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CYBER WARS
China steps up defence on hacking allegations
by Staff Writers
Beijing (AFP) Feb 21, 2013


Pakistani facing extradition from UK to US over hacking
London (AFP) Feb 21, 2013 - A Pakistani student failed Thursday in a High Court bid to avoid extradition from Britain to the United States on computer hacking allegations stemming from an FBI "sting".

Usman Ahzaz, 24, came to Britain to study for a degree in information systems and computing.

He was arrested at the request of the US authorities which alleged he "surreptitiously controlled" more than 100,000 protected computers -- a "botnet" -- without the owners' knowledge after being caught in an FBI "sting" operation.

The court was told that, in 2010, an FBI undercover agent paid Ahzaz $600 (455 euros) to install surreptitiously what he "believed to be malicious" computer code provided by the agent into the compromised computers.

Protected computers include those used in interstate or foreign commerce or communication.

Of the 100,000 computers involved, about 800 were located in the United States.

Home Secretary Theresa May, Britain's interior minister, ordered Ahzaz's extradition in May 2012 on allegations relating to the 800 US computers.

If proven, US law says his offence is punishable by imprisonment for more than 12 months.

Ahzaz appealed to the High Court but his appeal was dismissed.

Judge Peter Gross, England's senior presiding judge, said the extradition request was focused on "an attempt rather than the causing of actual damage".

Chinese state media stepped up the war of words Thursday over allegations of sophisticated cyberattacks on US firms, branding the accusations a "commercial stunt" and accusing Washington of ulterior motives.

American Internet security firm Mandiant earlier this week said that a Chinese military cyberspy unit had been targeting US and other foreign firms and organisations with hacking attacks.

But an editorial in the state-run China Daily said: "One cannot help but ask the real purpose of such a hullabaloo.

"With the US economic recovery dragging its feet, it is reasonable to think that some in Washington may want to make China a scapegoat so that public attention is diverted away from the country's economic woes."

Defence ministry spokesman Geng Yansheng said the People's Liberation Army had itself been the target of a "significant number" of cyberattacks.

"A considerable number" of them originated in the United States, judging from the IP addresses involved, he said, but added that he did not accuse the US government of being involved. He had earlier said Mandiant's claims had "no factual basis".

The media backlash came after the US government Wednesday vowed to aggressively combat a rise in the foreign theft of trade secrets.

A new strategy document released by the White House did not explicitly name China, but warned that foreign governments and firms had stepped up efforts to obtain such material, threatening US economic and national security.

In its report, Mandiant alleged the hacking group "APT1" -- from the initials "Advanced Persistent Threat" -- was part of the Chinese military's Unit 61398 and had stolen hundreds of terabytes of data from at least 141 organisations across 20 industries.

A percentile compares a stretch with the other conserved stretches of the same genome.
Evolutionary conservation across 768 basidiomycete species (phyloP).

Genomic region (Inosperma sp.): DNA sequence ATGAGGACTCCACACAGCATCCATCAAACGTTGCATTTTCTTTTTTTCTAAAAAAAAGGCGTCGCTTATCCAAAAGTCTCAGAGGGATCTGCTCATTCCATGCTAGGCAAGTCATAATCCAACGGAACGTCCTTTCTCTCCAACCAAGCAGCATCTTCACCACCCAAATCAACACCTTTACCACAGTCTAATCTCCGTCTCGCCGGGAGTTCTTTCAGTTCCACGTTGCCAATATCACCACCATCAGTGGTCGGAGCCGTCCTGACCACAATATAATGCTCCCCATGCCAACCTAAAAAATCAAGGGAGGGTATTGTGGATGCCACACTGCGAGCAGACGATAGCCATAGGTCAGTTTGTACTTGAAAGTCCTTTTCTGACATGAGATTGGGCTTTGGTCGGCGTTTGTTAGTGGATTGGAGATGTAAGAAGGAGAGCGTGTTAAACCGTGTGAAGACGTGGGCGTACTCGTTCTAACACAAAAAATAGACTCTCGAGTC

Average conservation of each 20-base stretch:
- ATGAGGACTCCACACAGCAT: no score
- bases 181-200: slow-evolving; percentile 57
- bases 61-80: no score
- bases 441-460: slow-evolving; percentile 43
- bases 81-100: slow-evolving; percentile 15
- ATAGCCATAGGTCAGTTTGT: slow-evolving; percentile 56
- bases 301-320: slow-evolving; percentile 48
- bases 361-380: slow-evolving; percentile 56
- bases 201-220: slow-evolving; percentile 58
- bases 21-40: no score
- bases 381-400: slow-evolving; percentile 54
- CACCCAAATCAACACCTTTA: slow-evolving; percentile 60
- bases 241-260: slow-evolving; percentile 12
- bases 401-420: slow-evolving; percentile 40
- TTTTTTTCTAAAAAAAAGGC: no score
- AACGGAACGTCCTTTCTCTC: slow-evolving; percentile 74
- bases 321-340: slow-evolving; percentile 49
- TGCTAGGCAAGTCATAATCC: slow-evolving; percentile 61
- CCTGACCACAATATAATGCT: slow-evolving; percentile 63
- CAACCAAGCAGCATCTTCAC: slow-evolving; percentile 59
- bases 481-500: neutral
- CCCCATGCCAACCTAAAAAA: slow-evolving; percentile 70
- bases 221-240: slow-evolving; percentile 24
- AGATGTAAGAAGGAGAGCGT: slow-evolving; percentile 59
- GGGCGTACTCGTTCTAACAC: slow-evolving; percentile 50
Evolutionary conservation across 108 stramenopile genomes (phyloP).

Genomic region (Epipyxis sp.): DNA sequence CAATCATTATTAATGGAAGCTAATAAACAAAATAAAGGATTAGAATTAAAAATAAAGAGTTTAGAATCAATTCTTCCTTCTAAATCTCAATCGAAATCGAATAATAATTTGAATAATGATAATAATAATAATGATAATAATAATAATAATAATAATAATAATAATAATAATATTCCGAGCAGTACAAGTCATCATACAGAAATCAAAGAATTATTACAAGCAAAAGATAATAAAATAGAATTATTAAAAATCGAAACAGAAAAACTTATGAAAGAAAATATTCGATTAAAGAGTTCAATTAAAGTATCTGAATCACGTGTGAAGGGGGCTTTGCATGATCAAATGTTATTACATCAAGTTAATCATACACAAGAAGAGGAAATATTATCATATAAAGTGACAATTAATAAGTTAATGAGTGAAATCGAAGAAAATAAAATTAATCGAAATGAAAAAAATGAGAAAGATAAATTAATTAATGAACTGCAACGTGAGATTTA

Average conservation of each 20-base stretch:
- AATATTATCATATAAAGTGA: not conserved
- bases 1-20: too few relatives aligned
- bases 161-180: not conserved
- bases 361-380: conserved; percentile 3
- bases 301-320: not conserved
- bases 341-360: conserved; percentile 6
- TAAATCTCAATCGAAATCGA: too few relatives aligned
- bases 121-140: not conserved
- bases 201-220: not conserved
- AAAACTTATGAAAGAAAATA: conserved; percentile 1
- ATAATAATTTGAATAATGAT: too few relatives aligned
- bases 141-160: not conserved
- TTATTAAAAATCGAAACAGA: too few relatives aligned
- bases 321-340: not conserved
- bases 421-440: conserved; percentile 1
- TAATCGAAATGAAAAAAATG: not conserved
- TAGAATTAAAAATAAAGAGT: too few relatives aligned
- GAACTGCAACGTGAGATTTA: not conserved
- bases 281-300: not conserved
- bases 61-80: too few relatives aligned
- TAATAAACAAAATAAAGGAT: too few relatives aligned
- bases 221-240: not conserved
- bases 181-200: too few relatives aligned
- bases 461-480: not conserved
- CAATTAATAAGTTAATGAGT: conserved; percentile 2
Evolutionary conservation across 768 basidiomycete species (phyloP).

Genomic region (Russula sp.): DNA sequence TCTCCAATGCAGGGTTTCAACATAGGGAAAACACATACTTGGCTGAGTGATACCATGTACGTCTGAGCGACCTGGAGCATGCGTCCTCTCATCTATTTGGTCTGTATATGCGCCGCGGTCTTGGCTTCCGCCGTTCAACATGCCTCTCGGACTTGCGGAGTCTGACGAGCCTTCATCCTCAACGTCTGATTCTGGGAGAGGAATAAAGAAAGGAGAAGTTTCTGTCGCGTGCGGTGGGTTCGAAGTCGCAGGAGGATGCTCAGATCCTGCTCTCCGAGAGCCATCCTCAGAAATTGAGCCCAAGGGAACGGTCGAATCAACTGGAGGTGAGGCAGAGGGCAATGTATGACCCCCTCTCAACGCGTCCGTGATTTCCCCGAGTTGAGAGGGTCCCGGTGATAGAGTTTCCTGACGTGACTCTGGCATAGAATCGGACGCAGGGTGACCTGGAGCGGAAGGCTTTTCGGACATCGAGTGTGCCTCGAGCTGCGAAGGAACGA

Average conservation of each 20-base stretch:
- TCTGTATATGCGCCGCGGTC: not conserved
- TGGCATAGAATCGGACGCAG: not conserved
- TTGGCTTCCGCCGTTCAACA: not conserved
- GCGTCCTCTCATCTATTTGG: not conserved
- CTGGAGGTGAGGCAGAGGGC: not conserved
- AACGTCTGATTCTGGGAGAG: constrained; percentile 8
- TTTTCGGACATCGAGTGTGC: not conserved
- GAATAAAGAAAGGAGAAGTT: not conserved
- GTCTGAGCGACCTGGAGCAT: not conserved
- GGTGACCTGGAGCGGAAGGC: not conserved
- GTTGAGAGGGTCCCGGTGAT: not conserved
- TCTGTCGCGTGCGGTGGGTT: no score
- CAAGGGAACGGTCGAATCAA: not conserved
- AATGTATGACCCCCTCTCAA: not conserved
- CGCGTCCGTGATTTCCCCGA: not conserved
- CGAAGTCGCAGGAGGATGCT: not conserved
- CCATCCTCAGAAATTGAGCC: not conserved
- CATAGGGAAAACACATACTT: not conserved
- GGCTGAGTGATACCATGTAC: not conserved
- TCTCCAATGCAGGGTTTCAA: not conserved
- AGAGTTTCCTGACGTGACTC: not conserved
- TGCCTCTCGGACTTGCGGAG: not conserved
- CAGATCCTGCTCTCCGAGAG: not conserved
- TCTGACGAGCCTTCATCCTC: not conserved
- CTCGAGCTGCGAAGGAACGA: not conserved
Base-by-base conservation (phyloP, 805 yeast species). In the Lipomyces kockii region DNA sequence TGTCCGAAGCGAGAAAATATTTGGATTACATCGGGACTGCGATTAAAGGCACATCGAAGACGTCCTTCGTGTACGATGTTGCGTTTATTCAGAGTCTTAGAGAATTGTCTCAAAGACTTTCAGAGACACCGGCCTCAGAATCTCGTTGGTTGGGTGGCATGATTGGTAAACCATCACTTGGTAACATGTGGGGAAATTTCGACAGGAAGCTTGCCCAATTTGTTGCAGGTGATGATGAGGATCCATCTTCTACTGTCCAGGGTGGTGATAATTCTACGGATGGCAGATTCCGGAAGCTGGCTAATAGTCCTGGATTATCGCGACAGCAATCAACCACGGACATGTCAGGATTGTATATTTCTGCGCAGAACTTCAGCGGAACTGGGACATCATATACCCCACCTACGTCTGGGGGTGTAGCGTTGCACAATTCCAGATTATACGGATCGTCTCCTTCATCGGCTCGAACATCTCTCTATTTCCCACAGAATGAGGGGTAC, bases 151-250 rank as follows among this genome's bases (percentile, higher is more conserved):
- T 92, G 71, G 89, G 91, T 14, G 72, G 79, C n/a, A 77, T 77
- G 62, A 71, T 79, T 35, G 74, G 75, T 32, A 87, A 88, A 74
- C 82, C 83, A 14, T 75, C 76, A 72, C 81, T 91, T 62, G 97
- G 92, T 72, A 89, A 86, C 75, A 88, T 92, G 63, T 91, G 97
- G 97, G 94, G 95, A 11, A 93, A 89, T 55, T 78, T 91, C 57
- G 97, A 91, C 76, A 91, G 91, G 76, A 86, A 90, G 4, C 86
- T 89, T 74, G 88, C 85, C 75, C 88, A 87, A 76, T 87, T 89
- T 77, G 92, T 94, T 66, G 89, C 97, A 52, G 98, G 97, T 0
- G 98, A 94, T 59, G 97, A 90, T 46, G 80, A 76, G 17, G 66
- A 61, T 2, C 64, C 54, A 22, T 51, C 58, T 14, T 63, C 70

Targeted companies included some involved with significant sections of the American domestic infrastructure.

Western analysts dismissed the Chinese denials as "meaningless".

A strongly worded commentary by the official news agency Xinhua said the Mandiant document "reeks of a commercial stunt".

"Next time, the CEO could simply say: 'See the Chinese hackers? Hurry up, come and buy our cyber security services'," it went on.

It said the US had a "matchless superiority and ability to stage cyberattacks across the globe", and that the US military had "established a significant cyber force, including the 780th Military Intelligence Brigade, which is a regular military unit tasked with carrying out cyber missions".

Washington, it added, had a "habit of accusing other nations based on phony evidence".

"Facts will eventually prove that the cyberattacks accusations are groundless and will only tarnish the image and reputation of the company making them, as well as that of the United States," it said.

An expert quoted in China's state-run Global Times newspaper questioned US motives, saying Washington was exaggerating the cyber threat posed by China in order to garner support from other Asian countries.

"The US is raising the profile of the 'invisible' cyber threat as a new weapon in order to balance its losses in the Asia-Pacific pivot strategy," said Hun Xudong, a professor with the PLA National Defence University.

"The US controls the world's main servers. This has been a threat to China's cyber security," he added.

Western academics said they were unsurprised at the rhetoric used by Chinese officials in denying the hacking allegations.

James Lewis, a senior fellow at the Centre for Strategic and International Studies in Washington, said: "It's a standard Chinese diplomatic ploy to say 'it isn't us, and in any case, you do it, too'.

"So their denial and accusations are meaningless."

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